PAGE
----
Standing about 7.5 inches tall and featuring a 360-degree grill, the speaker portion of the dock looks something like an Amazon Tap, and at 300 grams, it’s not much heavier than Amazon’s portable speaker either. The Home Assistant Pack cradles the Tab 4 horizontally, so it’s a bit flimsy, though it does rest firmly on a desk or counter (as long as you don’t touch it). The silver USB-C port it’s attached to is ugly and distracting and consistently made me think the Tab 4 wasn’t properly connected. A switch at the top lets you mute Alexa’s microphones, and a standard 12-volt plug simultaneously powers the speaker and charges the tablet, so you’ll never have to worry about it running out of juice.
When attached to the dock, the screen switches to the Alexa app (after a warning notification about using the microphone), so you’ll only have to touch the screen to tweak the settings or access Android proper, but that kind of defeats the purpose. The Home Assistant Pack is meant to turn your tablet into the screen of an Amazon’s Echo Show.
To that end, the dock’s speaker is equipped with a pair of far-field microphones so it’s always listening for the tell-tale wake word, Alexa (which can’t be changed). That’s a downgrade from the seven microphones inside the Echo and eight inside the Echo Show, so you’ll need to be relatively close for it to hear you (and even then, it’s kind of hit or miss). Once it hears you, the screen turns on and a blue bar at the bottom lets you know it’s ready to answer your command.
A screen doesn’t add much
Alexa on the Tab 4 does mostly everything Alexa on an Echo does (the new custom Blueprints aren’t supported yet), but you’ll need to use the separate Amazon Alexa app to download any skills to your account. The app doesn’t come pre-installed, however, so Alexa newcomers will likely be confused by the Lenovo app’s lack of direction.
You can opt to keep the screen on at all times, but unlike Amazon’s Echo Show or Spot, which displays a rotating set of informative screens, there’s nothing here other than the status and navigation bars, a picture of a coffee mug, and the words “Ask Alexa” in the middle of the screen. Without an option to change the picture or add a prominent clock, there’s no reason to keep the screen on when not in use.
Things are a little better when it has something to do. When Alexa answers a query such as a weather report or the capital of Norway, the Tab 4 displays a nice graphic that sticks around until the next command is issued. Music is represented by a picture of the album, but if you were hoping to use your Home Assistant Pack as a karaoke machine like the Echo Show or Spot, I have bad news: the Tab 4 doesn’t display lyrics. Sound quality is on par with a regular Echo, which is to say it’s treble-heavy and tinny.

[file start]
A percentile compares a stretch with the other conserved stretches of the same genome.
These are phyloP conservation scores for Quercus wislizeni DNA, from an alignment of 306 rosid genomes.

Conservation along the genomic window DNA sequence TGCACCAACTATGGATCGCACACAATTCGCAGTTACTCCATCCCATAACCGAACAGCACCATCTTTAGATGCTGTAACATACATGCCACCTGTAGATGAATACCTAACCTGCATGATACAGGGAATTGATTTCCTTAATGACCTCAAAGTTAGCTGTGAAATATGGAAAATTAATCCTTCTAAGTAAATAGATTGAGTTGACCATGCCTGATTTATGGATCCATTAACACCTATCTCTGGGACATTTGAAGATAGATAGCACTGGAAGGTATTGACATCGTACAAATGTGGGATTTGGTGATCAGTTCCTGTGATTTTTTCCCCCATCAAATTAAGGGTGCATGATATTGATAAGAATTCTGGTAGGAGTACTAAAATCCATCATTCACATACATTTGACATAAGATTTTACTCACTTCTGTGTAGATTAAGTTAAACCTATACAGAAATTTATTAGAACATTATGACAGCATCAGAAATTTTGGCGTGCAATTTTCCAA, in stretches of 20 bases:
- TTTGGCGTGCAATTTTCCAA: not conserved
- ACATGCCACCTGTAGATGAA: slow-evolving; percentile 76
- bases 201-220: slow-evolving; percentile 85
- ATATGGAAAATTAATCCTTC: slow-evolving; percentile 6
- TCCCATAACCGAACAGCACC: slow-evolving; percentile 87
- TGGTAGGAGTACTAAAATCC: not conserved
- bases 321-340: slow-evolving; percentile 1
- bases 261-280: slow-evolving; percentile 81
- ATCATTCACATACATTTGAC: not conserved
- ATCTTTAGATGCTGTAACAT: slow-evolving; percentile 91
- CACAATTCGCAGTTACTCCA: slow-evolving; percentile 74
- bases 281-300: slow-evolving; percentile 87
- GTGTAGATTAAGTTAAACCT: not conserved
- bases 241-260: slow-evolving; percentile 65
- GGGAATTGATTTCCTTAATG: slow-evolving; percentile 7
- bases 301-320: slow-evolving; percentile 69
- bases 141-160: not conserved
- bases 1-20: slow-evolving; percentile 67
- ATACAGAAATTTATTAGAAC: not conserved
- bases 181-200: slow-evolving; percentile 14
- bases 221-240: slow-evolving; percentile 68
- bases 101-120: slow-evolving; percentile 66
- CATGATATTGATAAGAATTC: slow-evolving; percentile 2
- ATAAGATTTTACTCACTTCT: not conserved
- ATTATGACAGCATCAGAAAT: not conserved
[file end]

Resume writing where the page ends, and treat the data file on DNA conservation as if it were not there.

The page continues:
Should you buy a Tab 4 8 Plus and a Home Assistant Pack?
Overall, Alexa on the Tab 4 8 Plus with the Home Assistant Pack is inferior to the Echo Dot. Echoes in other rooms often responded before the Tab 4, and when it did, it answered slightly slower than the other Echoes in my house. Plus it’s awkwardly large for a counter or a nightstand.
On its own, the Tab 4 is a fine tablet for $230, with a retina screen, excellent battery life, and LTE. But Android on tablets still pales in comparison to the experience on phones, and the Tab 4 is no exception. You’re probably better off buying a Chromebook and an Echo Dot for around the same price. Many of the newer Chromebook models can run Android apps and Chrome OS is light-years better than tablet Android. And the Tab 4’s screen doesn’t really add much to the Alexa experience.
If you’re dead-set on getting an 8-inch tablet and really want to use it as a hands-free Alexa speaker when you’re not watching movies or reading 1-star reviews on PCWorld, then you’ll probably be happy with the Tab 4 8 Plus with the Home Assistant Pack. For everyone else, there are better ways to spend $300.
Michael Simon has been covering Apple since the iPod was the iWalk. His obsession with technology goes back to his first PC—the IBM Thinkpad with the lift-up keyboard for swapping out the drive. He's still waiting for that to come back in style tbh.